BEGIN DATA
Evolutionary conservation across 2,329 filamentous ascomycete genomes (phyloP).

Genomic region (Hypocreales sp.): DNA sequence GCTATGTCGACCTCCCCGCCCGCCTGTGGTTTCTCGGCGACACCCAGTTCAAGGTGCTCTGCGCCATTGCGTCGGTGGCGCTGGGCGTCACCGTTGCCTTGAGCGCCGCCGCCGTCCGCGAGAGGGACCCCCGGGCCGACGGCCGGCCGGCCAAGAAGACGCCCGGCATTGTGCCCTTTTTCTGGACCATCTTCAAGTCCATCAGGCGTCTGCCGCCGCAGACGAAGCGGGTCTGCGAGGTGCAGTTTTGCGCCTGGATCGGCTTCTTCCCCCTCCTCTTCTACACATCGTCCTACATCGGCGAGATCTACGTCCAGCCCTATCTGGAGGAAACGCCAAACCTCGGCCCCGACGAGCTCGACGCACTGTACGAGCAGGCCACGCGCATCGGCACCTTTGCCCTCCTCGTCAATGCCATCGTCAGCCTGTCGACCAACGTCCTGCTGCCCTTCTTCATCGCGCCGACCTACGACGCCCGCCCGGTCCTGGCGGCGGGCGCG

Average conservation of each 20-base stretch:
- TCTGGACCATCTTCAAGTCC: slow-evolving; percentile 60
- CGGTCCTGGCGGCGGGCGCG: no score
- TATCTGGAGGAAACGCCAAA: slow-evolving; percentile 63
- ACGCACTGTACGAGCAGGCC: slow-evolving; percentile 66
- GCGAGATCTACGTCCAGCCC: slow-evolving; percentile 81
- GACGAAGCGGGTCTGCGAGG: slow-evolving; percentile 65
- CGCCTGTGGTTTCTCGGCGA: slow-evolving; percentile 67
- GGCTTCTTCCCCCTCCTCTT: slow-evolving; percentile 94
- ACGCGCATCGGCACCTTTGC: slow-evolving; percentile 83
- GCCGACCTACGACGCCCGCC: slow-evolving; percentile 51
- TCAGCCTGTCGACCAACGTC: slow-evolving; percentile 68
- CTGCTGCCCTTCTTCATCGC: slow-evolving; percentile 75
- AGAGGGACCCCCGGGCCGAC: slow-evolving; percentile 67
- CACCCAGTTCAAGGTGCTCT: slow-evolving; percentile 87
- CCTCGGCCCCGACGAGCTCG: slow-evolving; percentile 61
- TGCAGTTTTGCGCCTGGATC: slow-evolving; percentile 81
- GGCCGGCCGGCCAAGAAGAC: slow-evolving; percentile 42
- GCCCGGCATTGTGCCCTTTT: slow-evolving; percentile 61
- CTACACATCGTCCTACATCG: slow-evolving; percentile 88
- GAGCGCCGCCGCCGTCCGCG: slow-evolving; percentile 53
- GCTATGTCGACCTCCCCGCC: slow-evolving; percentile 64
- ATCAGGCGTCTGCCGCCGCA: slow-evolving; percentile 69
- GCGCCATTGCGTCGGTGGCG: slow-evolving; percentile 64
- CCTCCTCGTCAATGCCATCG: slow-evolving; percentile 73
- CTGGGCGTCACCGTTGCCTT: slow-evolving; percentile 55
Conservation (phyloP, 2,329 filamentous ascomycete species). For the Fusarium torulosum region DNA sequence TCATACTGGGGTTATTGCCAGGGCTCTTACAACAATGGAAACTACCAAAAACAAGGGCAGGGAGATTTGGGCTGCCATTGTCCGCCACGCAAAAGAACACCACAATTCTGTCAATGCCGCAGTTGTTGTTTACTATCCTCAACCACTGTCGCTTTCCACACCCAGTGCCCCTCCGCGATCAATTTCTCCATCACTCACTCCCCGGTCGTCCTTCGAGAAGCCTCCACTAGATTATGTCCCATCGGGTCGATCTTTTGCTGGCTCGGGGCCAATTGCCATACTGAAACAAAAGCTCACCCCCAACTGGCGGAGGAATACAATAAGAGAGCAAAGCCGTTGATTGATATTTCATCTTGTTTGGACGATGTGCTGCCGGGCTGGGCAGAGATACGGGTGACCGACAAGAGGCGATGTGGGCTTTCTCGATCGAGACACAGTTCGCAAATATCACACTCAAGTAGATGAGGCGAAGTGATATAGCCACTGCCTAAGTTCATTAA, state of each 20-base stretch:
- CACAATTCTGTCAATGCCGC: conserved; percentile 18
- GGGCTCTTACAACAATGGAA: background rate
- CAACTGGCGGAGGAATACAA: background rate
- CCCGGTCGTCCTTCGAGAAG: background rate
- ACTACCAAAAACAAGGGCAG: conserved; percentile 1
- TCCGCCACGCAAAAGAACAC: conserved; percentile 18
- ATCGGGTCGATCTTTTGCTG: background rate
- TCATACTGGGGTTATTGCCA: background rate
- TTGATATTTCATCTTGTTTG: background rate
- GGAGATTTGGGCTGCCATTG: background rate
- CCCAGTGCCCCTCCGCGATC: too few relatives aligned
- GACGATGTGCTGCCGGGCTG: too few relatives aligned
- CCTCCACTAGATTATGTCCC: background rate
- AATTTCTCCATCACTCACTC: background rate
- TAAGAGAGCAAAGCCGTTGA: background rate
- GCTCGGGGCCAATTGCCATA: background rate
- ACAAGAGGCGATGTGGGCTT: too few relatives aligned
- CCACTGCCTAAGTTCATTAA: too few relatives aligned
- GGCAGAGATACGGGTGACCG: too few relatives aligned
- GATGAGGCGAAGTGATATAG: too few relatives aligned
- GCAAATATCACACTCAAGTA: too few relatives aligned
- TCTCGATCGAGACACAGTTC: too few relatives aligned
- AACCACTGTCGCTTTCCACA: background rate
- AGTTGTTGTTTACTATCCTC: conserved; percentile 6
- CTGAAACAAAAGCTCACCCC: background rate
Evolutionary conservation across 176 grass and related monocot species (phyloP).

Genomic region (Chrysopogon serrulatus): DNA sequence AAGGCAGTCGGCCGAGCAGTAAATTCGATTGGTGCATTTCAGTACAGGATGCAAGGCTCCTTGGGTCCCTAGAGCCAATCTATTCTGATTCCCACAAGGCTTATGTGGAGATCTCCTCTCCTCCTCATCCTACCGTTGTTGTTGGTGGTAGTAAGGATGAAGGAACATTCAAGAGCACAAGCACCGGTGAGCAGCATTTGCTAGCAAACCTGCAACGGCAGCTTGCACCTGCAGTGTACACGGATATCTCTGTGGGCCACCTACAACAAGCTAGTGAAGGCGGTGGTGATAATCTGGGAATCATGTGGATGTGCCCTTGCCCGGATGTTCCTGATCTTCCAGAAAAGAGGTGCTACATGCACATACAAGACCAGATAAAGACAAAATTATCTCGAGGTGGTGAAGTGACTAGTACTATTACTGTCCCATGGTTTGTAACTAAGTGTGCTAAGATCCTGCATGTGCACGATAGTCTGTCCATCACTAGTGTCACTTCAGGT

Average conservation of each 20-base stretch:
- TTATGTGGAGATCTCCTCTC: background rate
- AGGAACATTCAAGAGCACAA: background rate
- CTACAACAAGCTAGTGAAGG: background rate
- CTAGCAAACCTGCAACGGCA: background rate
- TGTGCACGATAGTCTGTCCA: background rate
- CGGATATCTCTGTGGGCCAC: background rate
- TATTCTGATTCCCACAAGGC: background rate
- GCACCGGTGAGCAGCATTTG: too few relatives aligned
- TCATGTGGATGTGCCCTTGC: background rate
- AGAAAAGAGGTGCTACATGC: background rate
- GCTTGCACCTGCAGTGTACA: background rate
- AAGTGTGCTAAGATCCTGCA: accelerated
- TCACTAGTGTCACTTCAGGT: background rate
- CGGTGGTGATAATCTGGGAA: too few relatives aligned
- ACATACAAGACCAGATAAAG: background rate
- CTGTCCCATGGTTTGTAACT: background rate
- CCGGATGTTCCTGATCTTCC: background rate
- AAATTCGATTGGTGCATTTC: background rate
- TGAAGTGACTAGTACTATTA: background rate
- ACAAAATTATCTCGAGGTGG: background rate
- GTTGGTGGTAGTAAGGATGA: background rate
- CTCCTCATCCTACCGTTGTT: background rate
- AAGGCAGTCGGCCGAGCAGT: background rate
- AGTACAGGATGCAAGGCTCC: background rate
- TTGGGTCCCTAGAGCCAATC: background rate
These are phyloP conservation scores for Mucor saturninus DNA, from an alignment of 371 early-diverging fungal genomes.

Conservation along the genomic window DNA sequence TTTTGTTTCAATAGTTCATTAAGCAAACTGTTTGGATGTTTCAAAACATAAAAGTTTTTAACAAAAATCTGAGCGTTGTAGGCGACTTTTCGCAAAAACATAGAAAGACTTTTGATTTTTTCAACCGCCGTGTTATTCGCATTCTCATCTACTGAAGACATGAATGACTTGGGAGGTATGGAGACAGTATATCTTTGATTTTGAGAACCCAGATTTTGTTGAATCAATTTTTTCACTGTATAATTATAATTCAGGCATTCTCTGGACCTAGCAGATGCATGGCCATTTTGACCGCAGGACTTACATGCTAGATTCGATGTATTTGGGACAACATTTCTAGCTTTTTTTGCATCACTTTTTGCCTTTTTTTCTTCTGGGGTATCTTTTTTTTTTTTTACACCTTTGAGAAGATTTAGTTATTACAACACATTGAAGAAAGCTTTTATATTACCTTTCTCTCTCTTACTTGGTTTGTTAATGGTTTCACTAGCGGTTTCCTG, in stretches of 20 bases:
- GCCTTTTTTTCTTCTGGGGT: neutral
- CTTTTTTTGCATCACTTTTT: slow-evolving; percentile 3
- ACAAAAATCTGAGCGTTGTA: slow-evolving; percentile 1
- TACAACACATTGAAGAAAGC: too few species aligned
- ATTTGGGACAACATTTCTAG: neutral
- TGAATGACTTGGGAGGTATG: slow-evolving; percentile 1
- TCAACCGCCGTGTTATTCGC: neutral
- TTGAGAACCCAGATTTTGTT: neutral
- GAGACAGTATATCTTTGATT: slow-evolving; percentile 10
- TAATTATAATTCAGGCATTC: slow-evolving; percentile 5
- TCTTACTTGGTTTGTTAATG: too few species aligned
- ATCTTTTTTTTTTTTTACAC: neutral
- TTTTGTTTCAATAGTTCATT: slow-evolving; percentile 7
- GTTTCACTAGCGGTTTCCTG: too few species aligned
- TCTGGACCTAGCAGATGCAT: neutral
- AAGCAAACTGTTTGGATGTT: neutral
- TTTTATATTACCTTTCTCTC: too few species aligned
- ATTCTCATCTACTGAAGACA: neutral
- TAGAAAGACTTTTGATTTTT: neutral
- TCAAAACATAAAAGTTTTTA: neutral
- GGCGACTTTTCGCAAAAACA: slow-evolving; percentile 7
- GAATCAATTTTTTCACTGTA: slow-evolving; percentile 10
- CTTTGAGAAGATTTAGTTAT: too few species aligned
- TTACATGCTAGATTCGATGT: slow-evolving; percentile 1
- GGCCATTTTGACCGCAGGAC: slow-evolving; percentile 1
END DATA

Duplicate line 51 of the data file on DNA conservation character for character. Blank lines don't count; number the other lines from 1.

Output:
- TCTCGATCGAGACACAGTTC: too few relatives aligned